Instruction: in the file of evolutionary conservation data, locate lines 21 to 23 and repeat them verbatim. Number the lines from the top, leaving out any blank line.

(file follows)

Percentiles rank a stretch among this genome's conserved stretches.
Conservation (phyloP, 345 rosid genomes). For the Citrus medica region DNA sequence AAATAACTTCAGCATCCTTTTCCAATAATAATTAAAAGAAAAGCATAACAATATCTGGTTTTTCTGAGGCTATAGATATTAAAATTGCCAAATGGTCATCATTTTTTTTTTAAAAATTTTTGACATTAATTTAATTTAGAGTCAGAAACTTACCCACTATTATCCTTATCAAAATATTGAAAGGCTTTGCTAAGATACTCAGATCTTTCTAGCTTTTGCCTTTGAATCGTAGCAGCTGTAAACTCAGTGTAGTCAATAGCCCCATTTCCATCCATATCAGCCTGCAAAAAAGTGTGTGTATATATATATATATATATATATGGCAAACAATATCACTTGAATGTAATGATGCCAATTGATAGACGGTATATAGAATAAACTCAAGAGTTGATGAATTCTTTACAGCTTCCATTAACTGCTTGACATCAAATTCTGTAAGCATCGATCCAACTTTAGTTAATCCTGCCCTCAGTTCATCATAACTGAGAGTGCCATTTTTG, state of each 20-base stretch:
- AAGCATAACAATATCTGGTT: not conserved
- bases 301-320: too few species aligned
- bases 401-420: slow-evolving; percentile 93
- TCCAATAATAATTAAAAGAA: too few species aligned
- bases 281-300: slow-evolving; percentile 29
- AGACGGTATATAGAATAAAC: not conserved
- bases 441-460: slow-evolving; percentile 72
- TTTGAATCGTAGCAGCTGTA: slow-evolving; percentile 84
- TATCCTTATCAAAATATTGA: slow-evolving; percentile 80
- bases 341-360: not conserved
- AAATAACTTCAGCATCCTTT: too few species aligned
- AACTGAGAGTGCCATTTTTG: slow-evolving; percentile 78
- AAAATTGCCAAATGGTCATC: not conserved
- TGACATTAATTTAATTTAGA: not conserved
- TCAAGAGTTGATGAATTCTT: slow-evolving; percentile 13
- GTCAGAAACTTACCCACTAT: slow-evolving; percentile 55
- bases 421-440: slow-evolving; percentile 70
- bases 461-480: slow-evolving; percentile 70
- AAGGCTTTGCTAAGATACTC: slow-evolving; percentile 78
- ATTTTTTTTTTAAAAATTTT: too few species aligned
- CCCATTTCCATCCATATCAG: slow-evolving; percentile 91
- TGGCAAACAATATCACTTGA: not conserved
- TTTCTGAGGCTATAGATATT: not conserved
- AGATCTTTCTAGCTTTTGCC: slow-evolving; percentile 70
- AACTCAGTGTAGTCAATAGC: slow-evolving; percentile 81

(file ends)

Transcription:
- AAGGCTTTGCTAAGATACTC: slow-evolving; percentile 78
- ATTTTTTTTTTAAAAATTTT: too few species aligned
- CCCATTTCCATCCATATCAG: slow-evolving; percentile 91